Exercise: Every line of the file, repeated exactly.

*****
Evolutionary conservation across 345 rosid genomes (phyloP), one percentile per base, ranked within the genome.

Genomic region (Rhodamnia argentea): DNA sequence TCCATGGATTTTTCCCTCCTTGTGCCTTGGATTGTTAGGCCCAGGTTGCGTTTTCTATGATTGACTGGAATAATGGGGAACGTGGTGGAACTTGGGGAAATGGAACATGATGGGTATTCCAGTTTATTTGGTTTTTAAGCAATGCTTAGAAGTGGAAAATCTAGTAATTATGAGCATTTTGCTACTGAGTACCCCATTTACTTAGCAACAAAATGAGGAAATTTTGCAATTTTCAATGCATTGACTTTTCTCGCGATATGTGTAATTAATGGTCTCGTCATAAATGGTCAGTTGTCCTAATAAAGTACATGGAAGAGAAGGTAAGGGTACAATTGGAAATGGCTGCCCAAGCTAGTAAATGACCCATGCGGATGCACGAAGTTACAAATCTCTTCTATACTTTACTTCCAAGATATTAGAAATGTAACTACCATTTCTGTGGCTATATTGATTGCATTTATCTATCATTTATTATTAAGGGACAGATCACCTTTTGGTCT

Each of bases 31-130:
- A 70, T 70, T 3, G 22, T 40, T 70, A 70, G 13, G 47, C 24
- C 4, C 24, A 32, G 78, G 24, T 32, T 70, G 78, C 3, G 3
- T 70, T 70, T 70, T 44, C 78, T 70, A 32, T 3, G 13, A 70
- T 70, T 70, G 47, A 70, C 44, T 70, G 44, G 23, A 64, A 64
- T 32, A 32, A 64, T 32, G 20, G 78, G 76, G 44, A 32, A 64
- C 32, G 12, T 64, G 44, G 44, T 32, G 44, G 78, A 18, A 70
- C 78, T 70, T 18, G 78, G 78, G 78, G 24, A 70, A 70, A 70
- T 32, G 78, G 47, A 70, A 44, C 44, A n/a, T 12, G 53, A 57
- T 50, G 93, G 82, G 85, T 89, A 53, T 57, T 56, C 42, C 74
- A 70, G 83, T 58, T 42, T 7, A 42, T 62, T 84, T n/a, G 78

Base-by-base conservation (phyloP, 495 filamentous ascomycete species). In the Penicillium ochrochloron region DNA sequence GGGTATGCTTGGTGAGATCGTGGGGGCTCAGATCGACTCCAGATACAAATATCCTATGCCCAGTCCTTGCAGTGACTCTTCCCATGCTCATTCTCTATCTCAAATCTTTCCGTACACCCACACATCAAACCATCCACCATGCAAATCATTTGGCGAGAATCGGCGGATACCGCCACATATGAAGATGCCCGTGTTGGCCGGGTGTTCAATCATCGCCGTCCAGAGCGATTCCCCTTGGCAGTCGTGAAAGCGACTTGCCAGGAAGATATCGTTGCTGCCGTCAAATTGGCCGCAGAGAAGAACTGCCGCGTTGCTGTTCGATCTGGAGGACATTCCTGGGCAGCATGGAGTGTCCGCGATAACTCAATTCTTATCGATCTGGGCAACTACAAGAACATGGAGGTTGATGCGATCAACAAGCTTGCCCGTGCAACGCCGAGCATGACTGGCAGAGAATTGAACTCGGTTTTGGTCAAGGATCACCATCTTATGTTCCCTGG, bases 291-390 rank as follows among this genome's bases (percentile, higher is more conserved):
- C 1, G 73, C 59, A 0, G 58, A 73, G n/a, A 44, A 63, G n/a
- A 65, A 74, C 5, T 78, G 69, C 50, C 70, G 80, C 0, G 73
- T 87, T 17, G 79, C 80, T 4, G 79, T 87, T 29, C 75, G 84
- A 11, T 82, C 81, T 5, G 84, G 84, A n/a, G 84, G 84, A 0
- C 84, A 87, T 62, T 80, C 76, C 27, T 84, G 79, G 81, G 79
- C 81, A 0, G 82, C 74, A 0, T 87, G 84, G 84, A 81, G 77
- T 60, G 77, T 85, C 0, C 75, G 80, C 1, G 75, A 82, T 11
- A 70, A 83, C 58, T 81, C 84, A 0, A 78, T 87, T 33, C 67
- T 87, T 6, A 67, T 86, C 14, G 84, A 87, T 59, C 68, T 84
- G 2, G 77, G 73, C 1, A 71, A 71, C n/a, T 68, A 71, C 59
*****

Evolutionary conservation across 345 rosid genomes (phyloP), one percentile per base, ranked within the genome.

Genomic region (Rhodamnia argentea): DNA sequence TCCATGGATTTTTCCCTCCTTGTGCCTTGGATTGTTAGGCCCAGGTTGCGTTTTCTATGATTGACTGGAATAATGGGGAACGTGGTGGAACTTGGGGAAATGGAACATGATGGGTATTCCAGTTTATTTGGTTTTTAAGCAATGCTTAGAAGTGGAAAATCTAGTAATTATGAGCATTTTGCTACTGAGTACCCCATTTACTTAGCAACAAAATGAGGAAATTTTGCAATTTTCAATGCATTGACTTTTCTCGCGATATGTGTAATTAATGGTCTCGTCATAAATGGTCAGTTGTCCTAATAAAGTACATGGAAGAGAAGGTAAGGGTACAATTGGAAATGGCTGCCCAAGCTAGTAAATGACCCATGCGGATGCACGAAGTTACAAATCTCTTCTATACTTTACTTCCAAGATATTAGAAATGTAACTACCATTTCTGTGGCTATATTGATTGCATTTATCTATCATTTATTATTAAGGGACAGATCACCTTTTGGTCT

Each of bases 31-130:
- A 70, T 70, T 3, G 22, T 40, T 70, A 70, G 13, G 47, C 24
- C 4, C 24, A 32, G 78, G 24, T 32, T 70, G 78, C 3, G 3
- T 70, T 70, T 70, T 44, C 78, T 70, A 32, T 3, G 13, A 70
- T 70, T 70, G 47, A 70, C 44, T 70, G 44, G 23, A 64, A 64
- T 32, A 32, A 64, T 32, G 20, G 78, G 76, G 44, A 32, A 64
- C 32, G 12, T 64, G 44, G 44, T 32, G 44, G 78, A 18, A 70
- C 78, T 70, T 18, G 78, G 78, G 78, G 24, A 70, A 70, A 70
- T 32, G 78, G 47, A 70, A 44, C 44, A n/a, T 12, G 53, A 57
- T 50, G 93, G 82, G 85, T 89, A 53, T 57, T 56, C 42, C 74
- A 70, G 83, T 58, T 42, T 7, A 42, T 62, T 84, T n/a, G 78

Base-by-base conservation (phyloP, 495 filamentous ascomycete species). In the Penicillium ochrochloron region DNA sequence GGGTATGCTTGGTGAGATCGTGGGGGCTCAGATCGACTCCAGATACAAATATCCTATGCCCAGTCCTTGCAGTGACTCTTCCCATGCTCATTCTCTATCTCAAATCTTTCCGTACACCCACACATCAAACCATCCACCATGCAAATCATTTGGCGAGAATCGGCGGATACCGCCACATATGAAGATGCCCGTGTTGGCCGGGTGTTCAATCATCGCCGTCCAGAGCGATTCCCCTTGGCAGTCGTGAAAGCGACTTGCCAGGAAGATATCGTTGCTGCCGTCAAATTGGCCGCAGAGAAGAACTGCCGCGTTGCTGTTCGATCTGGAGGACATTCCTGGGCAGCATGGAGTGTCCGCGATAACTCAATTCTTATCGATCTGGGCAACTACAAGAACATGGAGGTTGATGCGATCAACAAGCTTGCCCGTGCAACGCCGAGCATGACTGGCAGAGAATTGAACTCGGTTTTGGTCAAGGATCACCATCTTATGTTCCCTGG, bases 291-390 rank as follows among this genome's bases (percentile, higher is more conserved):
- C 1, G 73, C 59, A 0, G 58, A 73, G n/a, A 44, A 63, G n/a
- A 65, A 74, C 5, T 78, G 69, C 50, C 70, G 80, C 0, G 73
- T 87, T 17, G 79, C 80, T 4, G 79, T 87, T 29, C 75, G 84
- A 11, T 82, C 81, T 5, G 84, G 84, A n/a, G 84, G 84, A 0
- C 84, A 87, T 62, T 80, C 76, C 27, T 84, G 79, G 81, G 79
- C 81, A 0, G 82, C 74, A 0, T 87, G 84, G 84, A 81, G 77
- T 60, G 77, T 85, C 0, C 75, G 80, C 1, G 75, A 82, T 11
- A 70, A 83, C 58, T 81, C 84, A 0, A 78, T 87, T 33, C 67
- T 87, T 6, A 67, T 86, C 14, G 84, A 87, T 59, C 68, T 84
- G 2, G 77, G 73, C 1, A 71, A 71, C n/a, T 68, A 71, C 59